There is Vibhíshan full in view,
Sugríva and his retinue.'
He ceased: then rapture loosed each tongue:
From men and dames, from old and young,
One long, one universal cry,
'Tis he,'tis Ráma, smote the sky.
All lighted down with eager speed
From elephant and car and steed,
And every joyful eye intent
On Ráma's moonbright face was bent.
Entranced a moment Bharat gazed:
Then reverential hands he raised,
And on his brother humbly pressed
The honours due to welcome guest.
Then Bharat clomb the car to greet
His king and bowed him at his feet,
Till Ráma raised him face to face
And held him in a close embrace.
Then Lakshman and the Maithil dame
He greeted as he spoke his name 1
He greeted next, supreme in place,
The sovereign of the Vánar race,
And Jámbaván and Báli's son,
And lords and chiefs, omitting none. 1
Sugríva to his heart he pressed
And thus with grateful words addressed:
'Four brothers, Vánar king, were we,
And now we boast a fifth in thee.
By kindly acts a friend we know:
Offence and wrong proclaim the foe,'
To King Vibhíshan then he spake:
'Well hast thou fought fov Ráma's sake.'
Nor was the brave S'atrughna slow
His reverential love to show
To both his brothers, as was meet,
And venerate the lady's feet.
Then Ráma to his mother came,
Saw her pale cheek and wasted frame,
With gentle words her heart consoled,
And clasped her feet with loving hold.
Then at Sumitra's feet he bent,
And fair Kaikeyi's, reverent,
Greeted each dame from chief to least,
And bowed him to the household priest.
Up rose a shout from all the throng:
'O welcome, Ráma, mourned so long.
Welcome, Kausalyá's joy and pride,'
Ten hundred thousand voices cried.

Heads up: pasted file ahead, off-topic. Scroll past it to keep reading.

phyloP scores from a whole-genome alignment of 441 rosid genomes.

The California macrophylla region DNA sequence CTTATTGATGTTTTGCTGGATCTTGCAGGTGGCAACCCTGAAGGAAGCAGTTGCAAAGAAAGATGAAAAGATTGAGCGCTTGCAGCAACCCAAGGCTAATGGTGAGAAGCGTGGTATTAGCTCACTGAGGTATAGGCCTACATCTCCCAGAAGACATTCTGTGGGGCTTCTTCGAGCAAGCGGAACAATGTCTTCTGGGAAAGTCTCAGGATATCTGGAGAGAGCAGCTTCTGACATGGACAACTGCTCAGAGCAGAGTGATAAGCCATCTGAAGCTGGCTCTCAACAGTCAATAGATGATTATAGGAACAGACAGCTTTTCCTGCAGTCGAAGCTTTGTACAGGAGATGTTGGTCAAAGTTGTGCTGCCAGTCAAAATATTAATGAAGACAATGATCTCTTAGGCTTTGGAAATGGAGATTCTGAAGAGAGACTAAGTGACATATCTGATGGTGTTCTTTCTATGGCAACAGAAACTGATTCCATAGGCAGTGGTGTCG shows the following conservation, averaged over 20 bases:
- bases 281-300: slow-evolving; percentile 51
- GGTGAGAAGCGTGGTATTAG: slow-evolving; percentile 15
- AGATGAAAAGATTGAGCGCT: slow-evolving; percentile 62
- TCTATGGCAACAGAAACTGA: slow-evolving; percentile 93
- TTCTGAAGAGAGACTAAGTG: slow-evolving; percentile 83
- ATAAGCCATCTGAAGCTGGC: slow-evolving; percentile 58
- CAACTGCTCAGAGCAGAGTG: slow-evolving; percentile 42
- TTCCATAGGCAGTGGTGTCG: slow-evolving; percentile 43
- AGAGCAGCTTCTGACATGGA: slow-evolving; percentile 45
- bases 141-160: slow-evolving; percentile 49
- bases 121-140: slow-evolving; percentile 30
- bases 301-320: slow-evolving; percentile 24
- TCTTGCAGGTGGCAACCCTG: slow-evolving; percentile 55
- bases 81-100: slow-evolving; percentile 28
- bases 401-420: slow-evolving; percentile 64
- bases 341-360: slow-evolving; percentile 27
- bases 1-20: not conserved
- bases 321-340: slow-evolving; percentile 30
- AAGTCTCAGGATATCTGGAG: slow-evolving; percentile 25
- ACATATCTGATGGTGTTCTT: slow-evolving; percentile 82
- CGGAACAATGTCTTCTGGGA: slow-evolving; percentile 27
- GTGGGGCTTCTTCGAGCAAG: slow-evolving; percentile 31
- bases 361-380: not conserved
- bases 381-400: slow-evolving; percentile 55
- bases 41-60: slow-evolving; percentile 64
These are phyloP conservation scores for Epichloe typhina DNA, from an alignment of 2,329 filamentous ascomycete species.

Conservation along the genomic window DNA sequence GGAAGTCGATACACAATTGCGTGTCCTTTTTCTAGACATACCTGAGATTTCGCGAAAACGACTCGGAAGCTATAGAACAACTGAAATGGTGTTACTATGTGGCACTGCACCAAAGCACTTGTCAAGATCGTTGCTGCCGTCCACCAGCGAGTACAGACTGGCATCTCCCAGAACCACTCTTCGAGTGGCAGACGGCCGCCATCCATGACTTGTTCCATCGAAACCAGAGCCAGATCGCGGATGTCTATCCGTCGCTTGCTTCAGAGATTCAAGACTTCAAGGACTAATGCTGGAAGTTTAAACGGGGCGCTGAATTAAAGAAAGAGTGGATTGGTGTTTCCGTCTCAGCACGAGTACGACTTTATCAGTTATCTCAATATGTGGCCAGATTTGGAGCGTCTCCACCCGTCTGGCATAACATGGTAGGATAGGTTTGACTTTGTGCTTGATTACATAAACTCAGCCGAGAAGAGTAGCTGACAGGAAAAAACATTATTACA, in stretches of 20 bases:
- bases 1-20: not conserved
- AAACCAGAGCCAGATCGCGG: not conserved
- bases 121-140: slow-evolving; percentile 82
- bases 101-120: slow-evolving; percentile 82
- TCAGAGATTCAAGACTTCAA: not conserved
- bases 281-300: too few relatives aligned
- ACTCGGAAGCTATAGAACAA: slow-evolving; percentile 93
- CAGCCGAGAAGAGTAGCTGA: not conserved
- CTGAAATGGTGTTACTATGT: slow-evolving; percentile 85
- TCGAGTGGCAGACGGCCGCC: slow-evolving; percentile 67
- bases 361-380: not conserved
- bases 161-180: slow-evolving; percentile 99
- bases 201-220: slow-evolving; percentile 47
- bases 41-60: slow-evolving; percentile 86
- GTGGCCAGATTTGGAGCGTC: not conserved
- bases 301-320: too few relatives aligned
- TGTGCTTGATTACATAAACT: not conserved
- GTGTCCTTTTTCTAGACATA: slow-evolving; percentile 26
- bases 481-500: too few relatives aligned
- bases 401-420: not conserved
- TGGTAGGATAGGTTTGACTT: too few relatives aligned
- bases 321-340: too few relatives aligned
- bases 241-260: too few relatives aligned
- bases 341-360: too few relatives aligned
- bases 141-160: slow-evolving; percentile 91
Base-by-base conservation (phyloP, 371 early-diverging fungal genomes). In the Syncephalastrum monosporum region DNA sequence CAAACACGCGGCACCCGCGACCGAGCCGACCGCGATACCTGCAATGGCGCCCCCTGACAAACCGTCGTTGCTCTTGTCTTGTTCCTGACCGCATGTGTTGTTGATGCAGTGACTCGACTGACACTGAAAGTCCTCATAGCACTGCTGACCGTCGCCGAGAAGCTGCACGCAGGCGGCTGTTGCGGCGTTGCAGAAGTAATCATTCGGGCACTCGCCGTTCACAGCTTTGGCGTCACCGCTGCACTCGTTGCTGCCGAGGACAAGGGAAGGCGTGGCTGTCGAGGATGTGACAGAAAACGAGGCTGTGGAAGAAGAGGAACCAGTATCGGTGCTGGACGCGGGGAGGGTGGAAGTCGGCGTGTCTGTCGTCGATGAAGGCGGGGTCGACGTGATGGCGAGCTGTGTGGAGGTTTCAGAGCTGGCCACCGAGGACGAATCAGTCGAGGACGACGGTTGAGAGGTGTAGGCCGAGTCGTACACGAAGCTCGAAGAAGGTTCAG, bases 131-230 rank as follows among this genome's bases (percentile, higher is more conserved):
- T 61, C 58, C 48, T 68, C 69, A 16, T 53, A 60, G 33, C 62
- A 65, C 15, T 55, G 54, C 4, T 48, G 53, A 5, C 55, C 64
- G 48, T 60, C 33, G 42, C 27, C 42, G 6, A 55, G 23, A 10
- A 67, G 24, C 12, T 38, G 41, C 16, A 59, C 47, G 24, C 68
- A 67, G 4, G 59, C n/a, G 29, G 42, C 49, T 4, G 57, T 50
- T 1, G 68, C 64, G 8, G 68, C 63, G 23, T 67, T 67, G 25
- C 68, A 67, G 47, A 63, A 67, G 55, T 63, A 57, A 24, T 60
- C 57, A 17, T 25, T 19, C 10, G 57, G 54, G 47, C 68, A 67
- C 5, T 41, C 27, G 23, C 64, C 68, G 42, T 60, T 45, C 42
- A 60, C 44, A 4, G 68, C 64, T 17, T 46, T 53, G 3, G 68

Then Bharat placed, in duty taught,
On Ráma's feet the shoes he brought:
'My King,' he cried, 'receive again
The pledge preserved through years of pain,
The rule and lordship of the land
Entrusted to my weaker hand.
No more I sigh o'er sorrows past,
My birth and life are blest at last
In the glad sight this day has shown,
When Ráma comes to rule his own.'
He ceased: the faithful love that moved
The prince's soul each heart approved;
Nor could the Vánar chiefs refrain
From tender tears that fell like rain.
Then Ráma, stirred with joy anew,
His arms about his brother threw,
And to the grove his course he bent
Where Bharat's hermit days were spent.
Alighting in that pure retreat
He pressed the earth with eager feet.
Then, at his hest, the car rose high
And sailing through the northern sky
Sped homeward to the Lord of Gold
Who owned the wondrous prize of old. 2
505:1 In these respectful salutations the person who salutes his superior mentions his own name even when it is well known to the person whom he salutes.
506:1 I have omitted the chieftains' names as they could not be introduced without padding. They are Mainda, Dwivid, Níla Rishabh, Sushen, Nala, Gaváksha, Gandhamádan, S'arabh, and Panas.
506:2 The following addition is found in the Bengal recension: But Vais'ravan (Kuvera) when he beheld his chariot said unto it: 'Go, and carry Ráma, and come unto me when my thought shall call thee, And the chariot returned unto Ráma:' and he honoured it when he had heard what had passed.